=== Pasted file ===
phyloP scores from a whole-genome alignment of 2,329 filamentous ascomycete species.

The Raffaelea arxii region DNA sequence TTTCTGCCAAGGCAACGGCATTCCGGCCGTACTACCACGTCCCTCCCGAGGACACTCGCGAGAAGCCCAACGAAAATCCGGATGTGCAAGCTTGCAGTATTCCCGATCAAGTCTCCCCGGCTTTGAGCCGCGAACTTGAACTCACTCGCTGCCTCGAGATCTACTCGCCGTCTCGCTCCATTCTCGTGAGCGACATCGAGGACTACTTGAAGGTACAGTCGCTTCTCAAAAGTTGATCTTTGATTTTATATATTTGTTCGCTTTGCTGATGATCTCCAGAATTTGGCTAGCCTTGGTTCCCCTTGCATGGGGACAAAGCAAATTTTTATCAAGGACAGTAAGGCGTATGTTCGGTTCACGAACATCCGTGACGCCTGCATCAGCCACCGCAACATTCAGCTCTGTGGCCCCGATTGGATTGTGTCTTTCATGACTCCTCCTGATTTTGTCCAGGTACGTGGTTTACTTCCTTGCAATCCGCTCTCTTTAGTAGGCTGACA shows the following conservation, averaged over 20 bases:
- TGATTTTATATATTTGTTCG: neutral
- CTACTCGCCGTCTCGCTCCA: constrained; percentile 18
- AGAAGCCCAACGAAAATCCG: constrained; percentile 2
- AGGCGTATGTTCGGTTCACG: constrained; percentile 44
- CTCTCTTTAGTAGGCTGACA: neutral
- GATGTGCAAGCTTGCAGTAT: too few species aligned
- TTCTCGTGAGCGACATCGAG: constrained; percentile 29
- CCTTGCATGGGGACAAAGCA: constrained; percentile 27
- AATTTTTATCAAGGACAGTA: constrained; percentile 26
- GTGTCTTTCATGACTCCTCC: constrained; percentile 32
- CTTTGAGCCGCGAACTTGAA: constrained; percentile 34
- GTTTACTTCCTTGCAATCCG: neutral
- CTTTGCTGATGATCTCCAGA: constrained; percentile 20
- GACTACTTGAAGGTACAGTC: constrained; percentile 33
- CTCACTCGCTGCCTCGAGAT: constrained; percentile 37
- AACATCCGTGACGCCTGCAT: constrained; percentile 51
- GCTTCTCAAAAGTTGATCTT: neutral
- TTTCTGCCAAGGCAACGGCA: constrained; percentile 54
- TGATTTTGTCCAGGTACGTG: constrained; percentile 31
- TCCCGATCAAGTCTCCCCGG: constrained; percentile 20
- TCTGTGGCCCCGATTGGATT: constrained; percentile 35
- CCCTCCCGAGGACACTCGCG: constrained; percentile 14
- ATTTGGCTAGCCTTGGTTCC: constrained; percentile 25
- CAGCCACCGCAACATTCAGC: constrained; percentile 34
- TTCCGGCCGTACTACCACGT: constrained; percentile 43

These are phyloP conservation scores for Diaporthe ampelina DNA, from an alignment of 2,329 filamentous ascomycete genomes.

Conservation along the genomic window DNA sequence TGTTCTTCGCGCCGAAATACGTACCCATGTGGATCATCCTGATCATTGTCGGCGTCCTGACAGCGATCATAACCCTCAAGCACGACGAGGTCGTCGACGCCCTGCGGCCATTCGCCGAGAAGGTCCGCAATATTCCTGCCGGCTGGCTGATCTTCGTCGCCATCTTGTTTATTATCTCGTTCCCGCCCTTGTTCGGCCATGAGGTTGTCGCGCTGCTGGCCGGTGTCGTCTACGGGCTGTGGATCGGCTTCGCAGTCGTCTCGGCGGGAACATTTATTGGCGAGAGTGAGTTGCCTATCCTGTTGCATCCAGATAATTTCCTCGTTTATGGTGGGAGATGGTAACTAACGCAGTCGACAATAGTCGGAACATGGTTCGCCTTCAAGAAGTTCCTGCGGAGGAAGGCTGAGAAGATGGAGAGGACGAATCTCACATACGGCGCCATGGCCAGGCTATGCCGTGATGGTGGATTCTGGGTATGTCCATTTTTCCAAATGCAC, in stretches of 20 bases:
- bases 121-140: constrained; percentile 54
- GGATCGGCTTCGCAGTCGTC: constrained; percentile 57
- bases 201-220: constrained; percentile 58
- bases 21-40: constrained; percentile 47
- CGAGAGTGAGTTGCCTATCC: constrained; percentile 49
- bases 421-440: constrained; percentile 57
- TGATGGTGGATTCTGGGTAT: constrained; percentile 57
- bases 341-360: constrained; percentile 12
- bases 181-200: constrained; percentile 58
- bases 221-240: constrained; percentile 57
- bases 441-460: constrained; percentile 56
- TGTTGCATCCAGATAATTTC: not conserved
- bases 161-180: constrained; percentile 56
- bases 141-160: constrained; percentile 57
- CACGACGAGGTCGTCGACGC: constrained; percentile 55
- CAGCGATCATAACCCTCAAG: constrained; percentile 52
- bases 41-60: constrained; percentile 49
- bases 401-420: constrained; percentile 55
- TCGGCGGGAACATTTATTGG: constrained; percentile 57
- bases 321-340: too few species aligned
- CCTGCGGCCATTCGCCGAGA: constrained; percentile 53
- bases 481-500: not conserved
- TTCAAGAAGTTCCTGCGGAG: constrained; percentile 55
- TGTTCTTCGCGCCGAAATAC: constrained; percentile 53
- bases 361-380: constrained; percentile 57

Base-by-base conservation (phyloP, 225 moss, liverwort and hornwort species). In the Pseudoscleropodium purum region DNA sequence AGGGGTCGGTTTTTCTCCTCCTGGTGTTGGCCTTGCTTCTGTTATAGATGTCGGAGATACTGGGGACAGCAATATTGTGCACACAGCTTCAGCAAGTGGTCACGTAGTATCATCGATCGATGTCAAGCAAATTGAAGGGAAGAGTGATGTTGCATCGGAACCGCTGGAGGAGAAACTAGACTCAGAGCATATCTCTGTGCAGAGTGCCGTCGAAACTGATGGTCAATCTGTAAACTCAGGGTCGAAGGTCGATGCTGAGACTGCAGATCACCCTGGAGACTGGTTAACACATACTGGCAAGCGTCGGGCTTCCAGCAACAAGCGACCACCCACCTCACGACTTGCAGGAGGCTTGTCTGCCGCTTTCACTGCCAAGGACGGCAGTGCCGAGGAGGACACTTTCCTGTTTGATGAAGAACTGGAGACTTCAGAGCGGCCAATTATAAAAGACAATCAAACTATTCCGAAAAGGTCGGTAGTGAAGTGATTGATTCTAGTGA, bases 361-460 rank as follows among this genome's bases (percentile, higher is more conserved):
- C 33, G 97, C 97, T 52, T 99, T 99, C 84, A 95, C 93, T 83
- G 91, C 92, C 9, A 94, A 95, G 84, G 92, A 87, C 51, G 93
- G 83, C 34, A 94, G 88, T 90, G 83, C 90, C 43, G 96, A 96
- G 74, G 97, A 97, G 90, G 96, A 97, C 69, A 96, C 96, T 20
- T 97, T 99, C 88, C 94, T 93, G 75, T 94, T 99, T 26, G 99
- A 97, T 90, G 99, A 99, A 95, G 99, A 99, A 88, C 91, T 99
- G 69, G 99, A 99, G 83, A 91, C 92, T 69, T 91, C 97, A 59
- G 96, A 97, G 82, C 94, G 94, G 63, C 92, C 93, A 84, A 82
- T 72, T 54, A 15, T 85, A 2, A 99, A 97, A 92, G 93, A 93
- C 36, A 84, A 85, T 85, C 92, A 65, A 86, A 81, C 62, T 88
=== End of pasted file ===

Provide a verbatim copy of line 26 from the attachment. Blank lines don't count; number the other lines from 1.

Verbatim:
- CAGCCACCGCAACATTCAGC: constrained; percentile 34